Local car dealerships, body shops, paint suppliers, and insurance companies come together, donate their time and supplies, and prepare re-built vehicles for a few deserving families each year at Christmas-time, asking for nothing in return but to see the look in the parent’s eyes when they receive their gift. Around ten families are selected each year, not by Child Inc, but by the business owners who donate. Families prepare a letter describing their situation, what they have done to help their children, what they plan on doing in the future, and Child Inc divvies the letters out to the businesses. Business owners and their teams then decide which families they’ll sponsor and get to work preparing the cars, looking for families who have demonstrated accountability, a desire to be self-sufficient and less dependent on public aid, and a commitment to their children’s education. Along with vehicles, families are given six months of auto insurance, car seats, and a $75 gas card.
Some of these parents work two jobs and have to ride the bus because they can’t afford a vehicle. That means less time to spend with their kids and makes everything from buying groceries to taking their kids to sports’ practice more difficult. These are hard working parents who are doing their best to improve their situation, they are very grateful for the new set of wheels; it means mobility, time, safety, and, ultimately, helps them get past a huge barrier in their path to progress. Since the program was started 10 years ago over 64 vehicles have been awarded.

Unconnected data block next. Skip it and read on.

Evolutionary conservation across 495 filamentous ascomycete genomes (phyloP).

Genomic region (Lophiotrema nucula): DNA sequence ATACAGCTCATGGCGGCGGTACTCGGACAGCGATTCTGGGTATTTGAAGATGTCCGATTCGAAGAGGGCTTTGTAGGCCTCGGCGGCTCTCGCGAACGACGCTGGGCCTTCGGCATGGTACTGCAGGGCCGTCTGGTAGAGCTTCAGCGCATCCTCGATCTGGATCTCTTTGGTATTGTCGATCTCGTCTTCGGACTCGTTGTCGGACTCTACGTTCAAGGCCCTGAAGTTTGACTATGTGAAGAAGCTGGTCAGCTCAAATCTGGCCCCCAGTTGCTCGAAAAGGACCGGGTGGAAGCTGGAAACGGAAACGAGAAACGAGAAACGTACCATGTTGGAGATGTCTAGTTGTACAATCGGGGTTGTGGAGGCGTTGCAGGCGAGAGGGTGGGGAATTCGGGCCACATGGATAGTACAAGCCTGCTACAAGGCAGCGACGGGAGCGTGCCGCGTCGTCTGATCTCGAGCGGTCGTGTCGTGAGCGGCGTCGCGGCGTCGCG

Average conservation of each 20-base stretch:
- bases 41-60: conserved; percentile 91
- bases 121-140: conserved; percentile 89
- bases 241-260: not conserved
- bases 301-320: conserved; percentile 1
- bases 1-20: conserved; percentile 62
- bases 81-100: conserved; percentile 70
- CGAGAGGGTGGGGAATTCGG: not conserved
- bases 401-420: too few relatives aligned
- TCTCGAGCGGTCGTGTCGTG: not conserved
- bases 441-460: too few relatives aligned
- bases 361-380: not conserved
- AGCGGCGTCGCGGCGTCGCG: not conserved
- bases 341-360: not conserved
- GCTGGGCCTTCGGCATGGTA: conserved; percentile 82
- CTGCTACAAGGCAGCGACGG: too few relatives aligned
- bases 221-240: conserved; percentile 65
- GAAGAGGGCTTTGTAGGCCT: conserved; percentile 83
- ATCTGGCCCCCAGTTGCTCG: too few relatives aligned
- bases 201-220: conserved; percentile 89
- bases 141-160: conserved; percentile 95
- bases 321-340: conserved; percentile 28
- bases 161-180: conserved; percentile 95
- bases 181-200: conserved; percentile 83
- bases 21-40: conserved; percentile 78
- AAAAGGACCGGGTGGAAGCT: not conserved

What about the kids?
I would be happy to have my parents get a new car too, but if I were a kid I would love to get something for me. That’s where Chuck comes in. Seven years ago he watched as his neighbor, Joe Leewright of Ellis & Salazar Body Shop (one of the vehicle donators), became overwhelmed with the number of things to do for the Responsible Parenting Awards program, so Chuck asked if he could help by taking care of the kid’s gifts. He has been hooked ever since. The money he raises helps buy children everything from bikes to dolls to computers, with gifts customized for each family’s needs. Last year there were 26 children involved, each receiving around $125 worth of gifts. The families all come together in an auditorium, receive their cars, and then the children are unleashed to run at their piles of presents specially marked for them before driving off together as a family.
Chuck explains the feeling, “To see the joy in those kid’s faces as they get things they wouldn’t normally get, it’s very humbling and makes you appreciate what you have more.” He harasses his competition and business contacts for donations, joking around that he doesn’t give them a choice, has his employees get together for a gift-wrapping party, and then helps set-up the auditorium, preparing for something that makes the Christmas season unforgettable every time.
Do you want to be a part of this Christmas’s awards? You can donate through Chuck: send him an email at firstname.lastname@example.org. Chuck has invited me to be a part of this year’s ceremony, so your very own Weekend Philanthropist will be there at Christmas-time, taking pictures and reporting back to you here on TWP and individually to each person who donates. Just let me know if you donate by commenting and I’ll keep you posted!